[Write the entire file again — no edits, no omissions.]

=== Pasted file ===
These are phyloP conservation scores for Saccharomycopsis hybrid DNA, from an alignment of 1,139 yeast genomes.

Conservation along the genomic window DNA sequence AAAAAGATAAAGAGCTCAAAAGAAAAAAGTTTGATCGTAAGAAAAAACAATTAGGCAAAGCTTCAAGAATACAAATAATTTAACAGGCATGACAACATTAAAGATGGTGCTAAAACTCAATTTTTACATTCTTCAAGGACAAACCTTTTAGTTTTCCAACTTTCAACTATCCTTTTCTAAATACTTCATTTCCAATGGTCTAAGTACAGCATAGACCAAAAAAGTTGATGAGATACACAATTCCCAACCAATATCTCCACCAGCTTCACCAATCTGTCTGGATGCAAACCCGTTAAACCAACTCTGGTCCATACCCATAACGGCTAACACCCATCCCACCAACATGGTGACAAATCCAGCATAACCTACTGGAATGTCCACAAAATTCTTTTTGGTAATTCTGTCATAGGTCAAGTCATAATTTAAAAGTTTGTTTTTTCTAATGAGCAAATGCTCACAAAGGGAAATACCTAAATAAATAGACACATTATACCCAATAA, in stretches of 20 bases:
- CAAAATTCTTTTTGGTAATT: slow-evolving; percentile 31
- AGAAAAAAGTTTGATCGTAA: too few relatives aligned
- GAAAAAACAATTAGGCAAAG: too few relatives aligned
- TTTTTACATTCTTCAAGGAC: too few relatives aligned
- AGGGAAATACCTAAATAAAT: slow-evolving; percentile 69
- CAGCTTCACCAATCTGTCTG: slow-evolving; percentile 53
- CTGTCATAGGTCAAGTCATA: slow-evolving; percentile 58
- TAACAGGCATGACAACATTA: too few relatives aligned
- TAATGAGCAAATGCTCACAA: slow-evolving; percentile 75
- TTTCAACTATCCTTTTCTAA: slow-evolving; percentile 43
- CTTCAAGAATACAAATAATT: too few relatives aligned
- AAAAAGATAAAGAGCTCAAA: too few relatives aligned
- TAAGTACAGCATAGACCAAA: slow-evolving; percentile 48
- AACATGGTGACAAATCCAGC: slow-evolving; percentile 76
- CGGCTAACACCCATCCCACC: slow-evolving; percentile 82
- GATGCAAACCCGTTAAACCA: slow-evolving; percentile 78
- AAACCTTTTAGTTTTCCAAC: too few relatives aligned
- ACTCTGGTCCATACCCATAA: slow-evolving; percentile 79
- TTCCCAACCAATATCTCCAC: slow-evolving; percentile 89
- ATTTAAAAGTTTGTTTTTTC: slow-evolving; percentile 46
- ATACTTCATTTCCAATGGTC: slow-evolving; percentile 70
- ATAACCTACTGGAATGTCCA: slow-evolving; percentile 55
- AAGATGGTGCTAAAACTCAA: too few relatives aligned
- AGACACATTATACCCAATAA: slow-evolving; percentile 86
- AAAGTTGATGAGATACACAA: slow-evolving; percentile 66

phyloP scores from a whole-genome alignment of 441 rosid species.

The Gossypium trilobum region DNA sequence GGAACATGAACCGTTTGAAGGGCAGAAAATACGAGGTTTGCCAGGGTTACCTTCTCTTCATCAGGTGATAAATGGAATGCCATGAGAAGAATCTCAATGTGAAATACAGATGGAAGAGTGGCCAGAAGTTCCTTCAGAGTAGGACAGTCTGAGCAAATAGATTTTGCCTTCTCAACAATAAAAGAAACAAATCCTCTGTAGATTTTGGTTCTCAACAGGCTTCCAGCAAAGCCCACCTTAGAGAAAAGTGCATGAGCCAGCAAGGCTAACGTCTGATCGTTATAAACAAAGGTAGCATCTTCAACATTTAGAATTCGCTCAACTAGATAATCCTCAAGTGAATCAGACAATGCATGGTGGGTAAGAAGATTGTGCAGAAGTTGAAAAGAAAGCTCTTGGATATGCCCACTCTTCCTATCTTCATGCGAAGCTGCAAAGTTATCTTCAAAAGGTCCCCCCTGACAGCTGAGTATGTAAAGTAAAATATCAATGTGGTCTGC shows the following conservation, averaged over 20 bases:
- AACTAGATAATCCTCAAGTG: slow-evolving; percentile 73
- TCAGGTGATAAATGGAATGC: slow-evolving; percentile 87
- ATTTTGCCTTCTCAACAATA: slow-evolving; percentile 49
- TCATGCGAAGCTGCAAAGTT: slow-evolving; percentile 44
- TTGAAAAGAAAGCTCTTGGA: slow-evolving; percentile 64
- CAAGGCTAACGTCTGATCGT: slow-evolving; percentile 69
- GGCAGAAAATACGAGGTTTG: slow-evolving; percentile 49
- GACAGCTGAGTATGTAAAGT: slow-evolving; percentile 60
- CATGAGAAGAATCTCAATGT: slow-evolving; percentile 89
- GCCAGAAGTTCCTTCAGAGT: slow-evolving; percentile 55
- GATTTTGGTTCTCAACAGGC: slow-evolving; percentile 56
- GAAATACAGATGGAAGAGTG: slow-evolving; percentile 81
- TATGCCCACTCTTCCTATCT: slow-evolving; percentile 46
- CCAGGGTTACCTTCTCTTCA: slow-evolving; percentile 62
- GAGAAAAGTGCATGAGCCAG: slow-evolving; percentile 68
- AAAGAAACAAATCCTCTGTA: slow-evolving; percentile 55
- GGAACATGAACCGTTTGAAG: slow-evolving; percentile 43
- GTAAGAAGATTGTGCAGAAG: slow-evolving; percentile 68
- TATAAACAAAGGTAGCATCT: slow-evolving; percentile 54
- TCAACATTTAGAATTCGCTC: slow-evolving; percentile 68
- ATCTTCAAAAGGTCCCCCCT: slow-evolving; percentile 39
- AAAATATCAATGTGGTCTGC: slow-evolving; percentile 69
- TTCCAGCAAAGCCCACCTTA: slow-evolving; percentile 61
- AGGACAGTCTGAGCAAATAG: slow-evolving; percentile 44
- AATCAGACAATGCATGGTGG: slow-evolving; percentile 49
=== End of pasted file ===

These are phyloP conservation scores for Saccharomycopsis hybrid DNA, from an alignment of 1,139 yeast genomes.

Conservation along the genomic window DNA sequence AAAAAGATAAAGAGCTCAAAAGAAAAAAGTTTGATCGTAAGAAAAAACAATTAGGCAAAGCTTCAAGAATACAAATAATTTAACAGGCATGACAACATTAAAGATGGTGCTAAAACTCAATTTTTACATTCTTCAAGGACAAACCTTTTAGTTTTCCAACTTTCAACTATCCTTTTCTAAATACTTCATTTCCAATGGTCTAAGTACAGCATAGACCAAAAAAGTTGATGAGATACACAATTCCCAACCAATATCTCCACCAGCTTCACCAATCTGTCTGGATGCAAACCCGTTAAACCAACTCTGGTCCATACCCATAACGGCTAACACCCATCCCACCAACATGGTGACAAATCCAGCATAACCTACTGGAATGTCCACAAAATTCTTTTTGGTAATTCTGTCATAGGTCAAGTCATAATTTAAAAGTTTGTTTTTTCTAATGAGCAAATGCTCACAAAGGGAAATACCTAAATAAATAGACACATTATACCCAATAA, in stretches of 20 bases:
- CAAAATTCTTTTTGGTAATT: slow-evolving; percentile 31
- AGAAAAAAGTTTGATCGTAA: too few relatives aligned
- GAAAAAACAATTAGGCAAAG: too few relatives aligned
- TTTTTACATTCTTCAAGGAC: too few relatives aligned
- AGGGAAATACCTAAATAAAT: slow-evolving; percentile 69
- CAGCTTCACCAATCTGTCTG: slow-evolving; percentile 53
- CTGTCATAGGTCAAGTCATA: slow-evolving; percentile 58
- TAACAGGCATGACAACATTA: too few relatives aligned
- TAATGAGCAAATGCTCACAA: slow-evolving; percentile 75
- TTTCAACTATCCTTTTCTAA: slow-evolving; percentile 43
- CTTCAAGAATACAAATAATT: too few relatives aligned
- AAAAAGATAAAGAGCTCAAA: too few relatives aligned
- TAAGTACAGCATAGACCAAA: slow-evolving; percentile 48
- AACATGGTGACAAATCCAGC: slow-evolving; percentile 76
- CGGCTAACACCCATCCCACC: slow-evolving; percentile 82
- GATGCAAACCCGTTAAACCA: slow-evolving; percentile 78
- AAACCTTTTAGTTTTCCAAC: too few relatives aligned
- ACTCTGGTCCATACCCATAA: slow-evolving; percentile 79
- TTCCCAACCAATATCTCCAC: slow-evolving; percentile 89
- ATTTAAAAGTTTGTTTTTTC: slow-evolving; percentile 46
- ATACTTCATTTCCAATGGTC: slow-evolving; percentile 70
- ATAACCTACTGGAATGTCCA: slow-evolving; percentile 55
- AAGATGGTGCTAAAACTCAA: too few relatives aligned
- AGACACATTATACCCAATAA: slow-evolving; percentile 86
- AAAGTTGATGAGATACACAA: slow-evolving; percentile 66

phyloP scores from a whole-genome alignment of 441 rosid species.

The Gossypium trilobum region DNA sequence GGAACATGAACCGTTTGAAGGGCAGAAAATACGAGGTTTGCCAGGGTTACCTTCTCTTCATCAGGTGATAAATGGAATGCCATGAGAAGAATCTCAATGTGAAATACAGATGGAAGAGTGGCCAGAAGTTCCTTCAGAGTAGGACAGTCTGAGCAAATAGATTTTGCCTTCTCAACAATAAAAGAAACAAATCCTCTGTAGATTTTGGTTCTCAACAGGCTTCCAGCAAAGCCCACCTTAGAGAAAAGTGCATGAGCCAGCAAGGCTAACGTCTGATCGTTATAAACAAAGGTAGCATCTTCAACATTTAGAATTCGCTCAACTAGATAATCCTCAAGTGAATCAGACAATGCATGGTGGGTAAGAAGATTGTGCAGAAGTTGAAAAGAAAGCTCTTGGATATGCCCACTCTTCCTATCTTCATGCGAAGCTGCAAAGTTATCTTCAAAAGGTCCCCCCTGACAGCTGAGTATGTAAAGTAAAATATCAATGTGGTCTGC shows the following conservation, averaged over 20 bases:
- AACTAGATAATCCTCAAGTG: slow-evolving; percentile 73
- TCAGGTGATAAATGGAATGC: slow-evolving; percentile 87
- ATTTTGCCTTCTCAACAATA: slow-evolving; percentile 49
- TCATGCGAAGCTGCAAAGTT: slow-evolving; percentile 44
- TTGAAAAGAAAGCTCTTGGA: slow-evolving; percentile 64
- CAAGGCTAACGTCTGATCGT: slow-evolving; percentile 69
- GGCAGAAAATACGAGGTTTG: slow-evolving; percentile 49
- GACAGCTGAGTATGTAAAGT: slow-evolving; percentile 60
- CATGAGAAGAATCTCAATGT: slow-evolving; percentile 89
- GCCAGAAGTTCCTTCAGAGT: slow-evolving; percentile 55
- GATTTTGGTTCTCAACAGGC: slow-evolving; percentile 56
- GAAATACAGATGGAAGAGTG: slow-evolving; percentile 81
- TATGCCCACTCTTCCTATCT: slow-evolving; percentile 46
- CCAGGGTTACCTTCTCTTCA: slow-evolving; percentile 62
- GAGAAAAGTGCATGAGCCAG: slow-evolving; percentile 68
- AAAGAAACAAATCCTCTGTA: slow-evolving; percentile 55
- GGAACATGAACCGTTTGAAG: slow-evolving; percentile 43
- GTAAGAAGATTGTGCAGAAG: slow-evolving; percentile 68
- TATAAACAAAGGTAGCATCT: slow-evolving; percentile 54
- TCAACATTTAGAATTCGCTC: slow-evolving; percentile 68
- ATCTTCAAAAGGTCCCCCCT: slow-evolving; percentile 39
- AAAATATCAATGTGGTCTGC: slow-evolving; percentile 69
- TTCCAGCAAAGCCCACCTTA: slow-evolving; percentile 61
- AGGACAGTCTGAGCAAATAG: slow-evolving; percentile 44
- AATCAGACAATGCATGGTGG: slow-evolving; percentile 49